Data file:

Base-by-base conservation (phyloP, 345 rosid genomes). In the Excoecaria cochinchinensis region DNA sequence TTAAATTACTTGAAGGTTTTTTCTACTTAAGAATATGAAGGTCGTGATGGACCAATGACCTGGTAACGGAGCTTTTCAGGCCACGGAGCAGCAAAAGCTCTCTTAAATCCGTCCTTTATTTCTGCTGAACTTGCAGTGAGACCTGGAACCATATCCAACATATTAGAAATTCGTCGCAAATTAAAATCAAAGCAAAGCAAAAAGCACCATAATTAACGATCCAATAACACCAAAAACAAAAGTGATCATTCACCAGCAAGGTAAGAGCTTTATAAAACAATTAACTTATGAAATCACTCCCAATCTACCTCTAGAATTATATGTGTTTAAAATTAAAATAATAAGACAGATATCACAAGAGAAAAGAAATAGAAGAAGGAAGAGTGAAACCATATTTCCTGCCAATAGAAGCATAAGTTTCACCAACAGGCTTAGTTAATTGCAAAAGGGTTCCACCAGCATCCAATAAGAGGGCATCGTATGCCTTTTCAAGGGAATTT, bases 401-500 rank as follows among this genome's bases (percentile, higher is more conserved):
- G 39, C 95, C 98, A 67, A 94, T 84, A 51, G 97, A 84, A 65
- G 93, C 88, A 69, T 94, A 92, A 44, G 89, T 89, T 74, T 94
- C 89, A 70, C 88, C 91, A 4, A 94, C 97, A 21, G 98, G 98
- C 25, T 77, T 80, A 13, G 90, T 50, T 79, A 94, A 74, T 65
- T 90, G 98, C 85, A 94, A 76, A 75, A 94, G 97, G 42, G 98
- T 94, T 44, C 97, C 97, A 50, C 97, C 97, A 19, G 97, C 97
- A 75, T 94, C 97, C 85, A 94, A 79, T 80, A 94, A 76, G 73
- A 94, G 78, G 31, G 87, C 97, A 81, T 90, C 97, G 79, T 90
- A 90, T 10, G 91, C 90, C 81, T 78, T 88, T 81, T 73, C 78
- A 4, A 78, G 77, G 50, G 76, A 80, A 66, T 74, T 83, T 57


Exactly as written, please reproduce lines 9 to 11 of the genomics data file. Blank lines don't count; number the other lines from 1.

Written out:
- A 94, G 78, G 31, G 87, C 97, A 81, T 90, C 97, G 79, T 90
- A 90, T 10, G 91, C 90, C 81, T 78, T 88, T 81, T 73, C 78
- A 4, A 78, G 77, G 50, G 76, A 80, A 66, T 74, T 83, T 57